Association of Obesity with Vitamin-D Deficiency and Anaemia: A Cross-sectional Study
Correspondence Address :
Dr. Swati Hegde,
#24/1, 2nd Cross, ISEC Main Road, Nagarbhavi, Bengaluru-560072, Karnataka, India.
Introduction: Obesity is a growing health concern, especially in developing countries like India. Overweight and obesity are considered risk factors for numerous diseases, including micronutrient deficiencies. However, there is a lack of data on the association between vitamin-D status and anaemia in obesity. Therefore, this study was conducted in an urban setting where obesity is more prevalent.
Aim: To investigate the association between increased Body Mass Index (BMI) and vitamin-D deficiency and anaemia.
Materials and Methods: This cross-sectional observational study included 62 healthy overweight or obese adults from Ramaiah Medical College and Hospitals in Bengaluru, South India, from December 2021 to February 2022. Anthropometric measurements were taken, and blood investigations were conducted to estimate vitamin-D levels and haemoglobin levels. Pearson’s chi-square test was used to determine associations between the two groups.
Results: The study included (62) healthy adults, of whom 28 subjects (45.1%) were classified as obese (BMI ≥25 kg/m2) and 34 subjects (54.9%) were classified as overweight (BMI 23-24.9 kg/m2). There were 22 males and 40 females, with a mean age of 48.5 years. Vitamin-D deficiency was observed in 50 patients (80.6%). The prevalence of vitamin-D deficiency was higher in the obese group (n=23, 82.1%) compared to the overweight group (n=27, 79.4%), although this difference was not statistically significant. Anaemia was present in 14 patients (22.6%). Overweight males were more likely to be anaemic. Anaemia was observed more frequently in elderly overweight and obese patients and was statistically significant (p-value=0.039).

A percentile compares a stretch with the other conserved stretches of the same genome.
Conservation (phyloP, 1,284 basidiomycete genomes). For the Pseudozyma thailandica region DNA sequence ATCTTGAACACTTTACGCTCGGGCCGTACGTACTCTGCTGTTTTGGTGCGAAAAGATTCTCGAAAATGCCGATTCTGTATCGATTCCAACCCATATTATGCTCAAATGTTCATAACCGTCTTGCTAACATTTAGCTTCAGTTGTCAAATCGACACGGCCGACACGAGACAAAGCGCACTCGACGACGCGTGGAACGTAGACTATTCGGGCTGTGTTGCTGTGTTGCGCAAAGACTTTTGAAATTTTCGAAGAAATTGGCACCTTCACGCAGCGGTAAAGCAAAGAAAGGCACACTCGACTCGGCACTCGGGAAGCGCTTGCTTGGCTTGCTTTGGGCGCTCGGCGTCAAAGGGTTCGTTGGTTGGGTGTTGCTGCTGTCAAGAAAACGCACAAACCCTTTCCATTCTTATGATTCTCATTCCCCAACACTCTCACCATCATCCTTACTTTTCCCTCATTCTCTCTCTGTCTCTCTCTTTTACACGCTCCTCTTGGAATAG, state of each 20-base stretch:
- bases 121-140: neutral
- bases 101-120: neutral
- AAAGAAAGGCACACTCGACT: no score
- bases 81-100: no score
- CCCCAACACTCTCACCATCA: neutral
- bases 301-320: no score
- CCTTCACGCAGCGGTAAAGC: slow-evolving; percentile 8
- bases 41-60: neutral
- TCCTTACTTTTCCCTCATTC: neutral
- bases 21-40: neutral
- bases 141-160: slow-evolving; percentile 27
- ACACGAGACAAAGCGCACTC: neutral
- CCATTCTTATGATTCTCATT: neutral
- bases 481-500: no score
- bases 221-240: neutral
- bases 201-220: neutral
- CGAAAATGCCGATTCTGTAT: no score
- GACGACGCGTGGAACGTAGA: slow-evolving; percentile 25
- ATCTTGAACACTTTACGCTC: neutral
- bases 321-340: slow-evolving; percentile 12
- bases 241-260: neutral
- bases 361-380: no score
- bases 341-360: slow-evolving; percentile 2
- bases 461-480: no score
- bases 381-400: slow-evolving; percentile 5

Conclusion: Vitamin-D deficiency and anaemia were seen as common problems in apparently healthy individuals with high BMI. This is a health concern that needs to be addressed, and early screening and appropriate treatment can help improve the quality of life.
Haemoglobin, Hypertension, Nutrition, Obesity, Screening
The prevalence of obesity is increasing in India and ranges from 13-50% in urban areas (1). Obesity is an established risk factor for diabetes, hypertension, and cardiovascular disorders. Once considered a problem only in high-income countries, overweight and obesity are now dramatically on the rise in low and middle-income countries, particularly in urban settings. Obesity has become a prime concern faced by many individuals these days due to changes in lifestyle, stressful working conditions, and increased consumption of foods with low nutritional value. As physicians, our interactions with patients having obesity have increased, making it important to study the various consequences of obesity.
Vitamin-D has gained more importance in recent years. It has a proven role in the homeostasis of calcium and phosphorus. Vitamin-D deficiency has been implicated in various metabolic disorders, including diabetes, as an immunomodulator, in various malignancies, cognitive dysfunctions, depression, and others. There is consistent association in the published literature between obesity and lower serum 25-hydroxyvitamin-D (25D) concentrations (2),(3),(4),(5). One of the endocrine derangements seen in obesity is hyperparathyroidism, believed to be secondary to low Vitamin-D (2). In a large study among Bangladeshi overweight and obese adults, Vitamin-D deficiency was seen in 72.6% (3).
Obesity, being an inflammatory state, also has varied effects on haematological parameters. It has been linked to iron deficiency. Obesity results in increased cytokines like Interleukin-6 (IL-6), leading to increased expression of hepcidin and subsequent reduced absorption of iron. Hepcidin may be directly secreted by adipocytes. Obesity is also associated with leucocytosis and increased platelet count (6). The association between obesity and anaemia is a subject of debate.